Well. A fine lot of good Pakistan’s efforts since 2006 to make peace with the Taliban have done. The Taliban certainly got what it wanted, but did anyone in Pakistan or elsewhere learn anything about negotiating with jihadists, or about Islamic teachings on calling for a truce?
“Peace talks broken-off, Taliban enters Peshawar,” from CNN-IBN, June 28:
New Delhi: The Taliban has broken-off peace negotiations with the government and it’s followers have entered Peshawar, threatening and intimidating. They say only the Sharia law can now prevail.
Meanwhile, Pakistan’s paramilitary Frontier Corps is on the offensive in the Khyber Agency adjoining Peshawar.
Seven hundred troops have been deployed in an operation to flush out the Taliban fighters of Beitullah Mehsud entrenched in the mountains not far from Peshawar. The army is on standby as concerns grow over whether Peshawar will fall to the Taliban.
“Some of the Taliban and the religious militants have made incursions into Peshawar. They have been visiting various local shops and hotels, threatening the people and it is the same kind of movement that has been taking place in Afghanistan and in the tribal areas earlier, ” says Dawn News correspondent, Arshad Sharif.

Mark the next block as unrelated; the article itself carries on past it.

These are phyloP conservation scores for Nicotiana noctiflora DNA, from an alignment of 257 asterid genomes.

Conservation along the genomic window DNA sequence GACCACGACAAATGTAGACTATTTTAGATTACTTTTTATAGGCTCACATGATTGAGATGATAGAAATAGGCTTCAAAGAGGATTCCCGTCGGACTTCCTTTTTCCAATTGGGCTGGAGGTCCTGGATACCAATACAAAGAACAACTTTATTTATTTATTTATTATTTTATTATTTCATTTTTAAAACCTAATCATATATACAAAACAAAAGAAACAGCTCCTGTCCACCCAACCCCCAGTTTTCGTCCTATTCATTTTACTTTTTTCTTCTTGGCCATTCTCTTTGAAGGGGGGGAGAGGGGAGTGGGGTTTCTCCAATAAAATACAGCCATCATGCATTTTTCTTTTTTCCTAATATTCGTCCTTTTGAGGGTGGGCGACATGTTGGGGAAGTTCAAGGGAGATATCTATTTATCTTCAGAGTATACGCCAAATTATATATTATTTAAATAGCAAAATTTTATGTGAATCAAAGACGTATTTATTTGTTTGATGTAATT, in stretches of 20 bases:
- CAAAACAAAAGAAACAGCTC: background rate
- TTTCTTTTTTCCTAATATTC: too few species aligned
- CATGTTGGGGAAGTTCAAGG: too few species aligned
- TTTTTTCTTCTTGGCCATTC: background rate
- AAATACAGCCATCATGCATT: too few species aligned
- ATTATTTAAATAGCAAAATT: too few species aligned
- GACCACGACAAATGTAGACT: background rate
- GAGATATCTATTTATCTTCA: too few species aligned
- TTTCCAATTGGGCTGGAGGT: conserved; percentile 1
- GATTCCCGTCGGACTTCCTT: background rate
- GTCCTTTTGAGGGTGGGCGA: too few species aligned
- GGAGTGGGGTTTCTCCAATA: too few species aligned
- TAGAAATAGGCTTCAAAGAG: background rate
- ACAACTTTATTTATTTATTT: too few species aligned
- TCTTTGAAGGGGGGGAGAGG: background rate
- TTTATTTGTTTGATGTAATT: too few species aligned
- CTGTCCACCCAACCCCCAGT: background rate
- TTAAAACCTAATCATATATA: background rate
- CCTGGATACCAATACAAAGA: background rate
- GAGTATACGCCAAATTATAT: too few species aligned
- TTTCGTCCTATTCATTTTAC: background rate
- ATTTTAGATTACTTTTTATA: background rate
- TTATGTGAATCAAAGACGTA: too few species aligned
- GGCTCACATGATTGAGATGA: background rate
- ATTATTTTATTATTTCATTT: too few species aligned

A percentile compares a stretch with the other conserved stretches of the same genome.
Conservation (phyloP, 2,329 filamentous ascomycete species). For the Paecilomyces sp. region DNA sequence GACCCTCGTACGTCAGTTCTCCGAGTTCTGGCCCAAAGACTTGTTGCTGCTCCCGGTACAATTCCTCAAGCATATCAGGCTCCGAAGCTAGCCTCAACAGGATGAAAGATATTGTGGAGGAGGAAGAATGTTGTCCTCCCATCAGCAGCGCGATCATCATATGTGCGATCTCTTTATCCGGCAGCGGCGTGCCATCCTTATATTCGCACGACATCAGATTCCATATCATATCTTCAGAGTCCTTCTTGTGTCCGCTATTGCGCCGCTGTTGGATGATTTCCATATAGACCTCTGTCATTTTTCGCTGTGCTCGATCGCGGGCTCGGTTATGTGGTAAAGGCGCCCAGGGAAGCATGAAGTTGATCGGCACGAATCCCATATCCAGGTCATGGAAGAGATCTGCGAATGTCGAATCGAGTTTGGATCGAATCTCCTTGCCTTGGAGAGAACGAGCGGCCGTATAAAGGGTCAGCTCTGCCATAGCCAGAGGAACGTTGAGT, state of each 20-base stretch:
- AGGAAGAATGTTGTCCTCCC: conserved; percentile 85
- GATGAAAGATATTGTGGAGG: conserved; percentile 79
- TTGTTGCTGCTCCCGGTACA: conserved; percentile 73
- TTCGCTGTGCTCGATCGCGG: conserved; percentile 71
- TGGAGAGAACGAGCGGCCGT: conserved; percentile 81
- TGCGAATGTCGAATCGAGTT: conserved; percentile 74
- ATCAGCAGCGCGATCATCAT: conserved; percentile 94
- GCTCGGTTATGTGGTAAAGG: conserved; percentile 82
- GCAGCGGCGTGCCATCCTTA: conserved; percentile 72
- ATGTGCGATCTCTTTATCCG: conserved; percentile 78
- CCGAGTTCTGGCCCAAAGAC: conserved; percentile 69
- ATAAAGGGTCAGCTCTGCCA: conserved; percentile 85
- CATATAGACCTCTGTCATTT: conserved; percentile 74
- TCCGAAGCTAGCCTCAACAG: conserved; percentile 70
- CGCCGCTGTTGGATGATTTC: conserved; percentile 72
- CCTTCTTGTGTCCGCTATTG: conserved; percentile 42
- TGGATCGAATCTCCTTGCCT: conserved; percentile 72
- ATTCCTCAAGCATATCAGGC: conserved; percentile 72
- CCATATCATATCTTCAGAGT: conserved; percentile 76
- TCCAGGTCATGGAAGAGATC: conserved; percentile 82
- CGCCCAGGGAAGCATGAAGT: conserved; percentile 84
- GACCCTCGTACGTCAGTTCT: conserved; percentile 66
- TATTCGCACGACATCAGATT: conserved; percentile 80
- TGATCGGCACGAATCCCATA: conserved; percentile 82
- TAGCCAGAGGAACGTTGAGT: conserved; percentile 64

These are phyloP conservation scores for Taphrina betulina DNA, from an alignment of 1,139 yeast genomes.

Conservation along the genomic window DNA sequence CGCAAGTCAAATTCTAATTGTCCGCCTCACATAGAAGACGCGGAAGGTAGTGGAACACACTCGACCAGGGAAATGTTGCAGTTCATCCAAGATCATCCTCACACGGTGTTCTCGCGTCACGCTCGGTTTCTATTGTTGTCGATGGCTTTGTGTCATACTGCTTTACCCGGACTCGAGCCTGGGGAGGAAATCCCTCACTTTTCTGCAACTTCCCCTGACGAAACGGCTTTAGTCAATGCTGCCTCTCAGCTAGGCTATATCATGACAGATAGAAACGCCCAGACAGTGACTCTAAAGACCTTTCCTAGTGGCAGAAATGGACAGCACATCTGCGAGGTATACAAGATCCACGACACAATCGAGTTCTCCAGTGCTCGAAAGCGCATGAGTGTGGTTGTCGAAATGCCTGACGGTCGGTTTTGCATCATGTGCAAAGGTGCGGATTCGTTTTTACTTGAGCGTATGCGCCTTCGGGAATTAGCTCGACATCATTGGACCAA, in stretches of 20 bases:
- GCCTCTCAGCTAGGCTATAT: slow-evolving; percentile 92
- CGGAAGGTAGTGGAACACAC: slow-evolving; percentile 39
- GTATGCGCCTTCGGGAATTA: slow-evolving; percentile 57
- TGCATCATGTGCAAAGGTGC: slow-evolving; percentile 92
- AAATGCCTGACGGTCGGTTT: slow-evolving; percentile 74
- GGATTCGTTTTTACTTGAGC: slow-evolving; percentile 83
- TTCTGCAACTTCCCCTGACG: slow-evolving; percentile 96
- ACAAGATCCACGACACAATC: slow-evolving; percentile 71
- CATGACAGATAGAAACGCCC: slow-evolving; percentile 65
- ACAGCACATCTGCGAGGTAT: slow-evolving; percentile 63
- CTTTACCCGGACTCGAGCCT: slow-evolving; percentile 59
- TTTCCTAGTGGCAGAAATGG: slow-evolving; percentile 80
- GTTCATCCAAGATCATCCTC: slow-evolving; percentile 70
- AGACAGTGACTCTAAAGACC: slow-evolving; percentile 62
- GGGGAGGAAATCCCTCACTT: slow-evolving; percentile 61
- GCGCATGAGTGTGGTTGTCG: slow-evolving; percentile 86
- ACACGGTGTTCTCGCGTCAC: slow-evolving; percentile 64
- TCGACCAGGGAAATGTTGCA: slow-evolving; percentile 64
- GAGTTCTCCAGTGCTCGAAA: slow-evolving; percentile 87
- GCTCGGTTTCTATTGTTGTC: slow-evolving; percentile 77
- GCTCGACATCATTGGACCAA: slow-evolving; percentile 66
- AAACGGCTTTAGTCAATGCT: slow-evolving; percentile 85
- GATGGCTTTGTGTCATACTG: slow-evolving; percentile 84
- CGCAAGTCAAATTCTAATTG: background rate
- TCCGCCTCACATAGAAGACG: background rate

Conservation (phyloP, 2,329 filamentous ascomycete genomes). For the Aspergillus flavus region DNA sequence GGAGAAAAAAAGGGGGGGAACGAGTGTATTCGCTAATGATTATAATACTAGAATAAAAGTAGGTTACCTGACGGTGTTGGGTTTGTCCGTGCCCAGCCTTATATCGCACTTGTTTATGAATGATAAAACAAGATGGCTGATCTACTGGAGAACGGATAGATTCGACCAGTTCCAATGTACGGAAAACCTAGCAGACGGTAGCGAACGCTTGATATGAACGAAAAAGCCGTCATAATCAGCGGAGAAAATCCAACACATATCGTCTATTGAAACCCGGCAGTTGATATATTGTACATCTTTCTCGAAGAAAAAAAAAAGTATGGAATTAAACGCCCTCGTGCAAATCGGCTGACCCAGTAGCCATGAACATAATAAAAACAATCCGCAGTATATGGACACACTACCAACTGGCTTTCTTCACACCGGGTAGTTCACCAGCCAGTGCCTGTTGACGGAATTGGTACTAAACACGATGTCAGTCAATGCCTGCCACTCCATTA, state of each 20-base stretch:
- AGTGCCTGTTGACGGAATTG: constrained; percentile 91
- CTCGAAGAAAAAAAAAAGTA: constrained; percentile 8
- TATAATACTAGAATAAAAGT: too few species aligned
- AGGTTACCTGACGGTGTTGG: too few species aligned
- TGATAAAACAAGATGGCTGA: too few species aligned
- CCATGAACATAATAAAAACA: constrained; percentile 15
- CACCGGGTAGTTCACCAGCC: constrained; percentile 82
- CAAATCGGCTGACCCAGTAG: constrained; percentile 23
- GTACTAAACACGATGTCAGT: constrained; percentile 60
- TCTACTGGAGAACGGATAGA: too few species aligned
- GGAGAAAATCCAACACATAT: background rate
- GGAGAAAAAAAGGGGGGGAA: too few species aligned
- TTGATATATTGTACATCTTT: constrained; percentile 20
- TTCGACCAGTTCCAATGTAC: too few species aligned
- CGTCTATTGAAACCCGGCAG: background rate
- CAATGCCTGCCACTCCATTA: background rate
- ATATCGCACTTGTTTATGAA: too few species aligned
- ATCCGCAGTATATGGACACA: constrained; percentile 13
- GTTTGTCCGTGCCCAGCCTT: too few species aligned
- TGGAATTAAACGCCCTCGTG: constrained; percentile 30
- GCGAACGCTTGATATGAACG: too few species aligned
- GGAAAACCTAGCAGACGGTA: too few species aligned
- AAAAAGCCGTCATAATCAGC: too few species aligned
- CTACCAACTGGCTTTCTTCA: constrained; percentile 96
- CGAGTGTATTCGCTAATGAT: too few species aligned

Mehsud says he has no plans to take Peshawar but adds the rider that he can capture it anytime he wants. He’s broken-off peace negotiation with the government after the offensive got underway.
In recent days, his followers have entered Peshawar and intimidated judges. They have warned people that only Sharia law can prevail and they’ve also shut down women’s polling stations.
People say that religious elements have kidnapped some people from Nauthia area of Peshawar. They also point out that the people living around the area are very insecure.
However, not all people feel that way.
Some say that the people of this city are involved in these incidents. They also add that nobody is coming from outside. “In the end I will say long live Taliban. We want the Taliban to rule.”
For the moment the Frontier Corps is enforcing curfew on the outskirts of Peshawar, while also carrying out what is a limited action against Beitullah Mehsud. However, it may not be long before a full-scale conflict breaks out.
“For the moment,” perhaps, in more ways than one.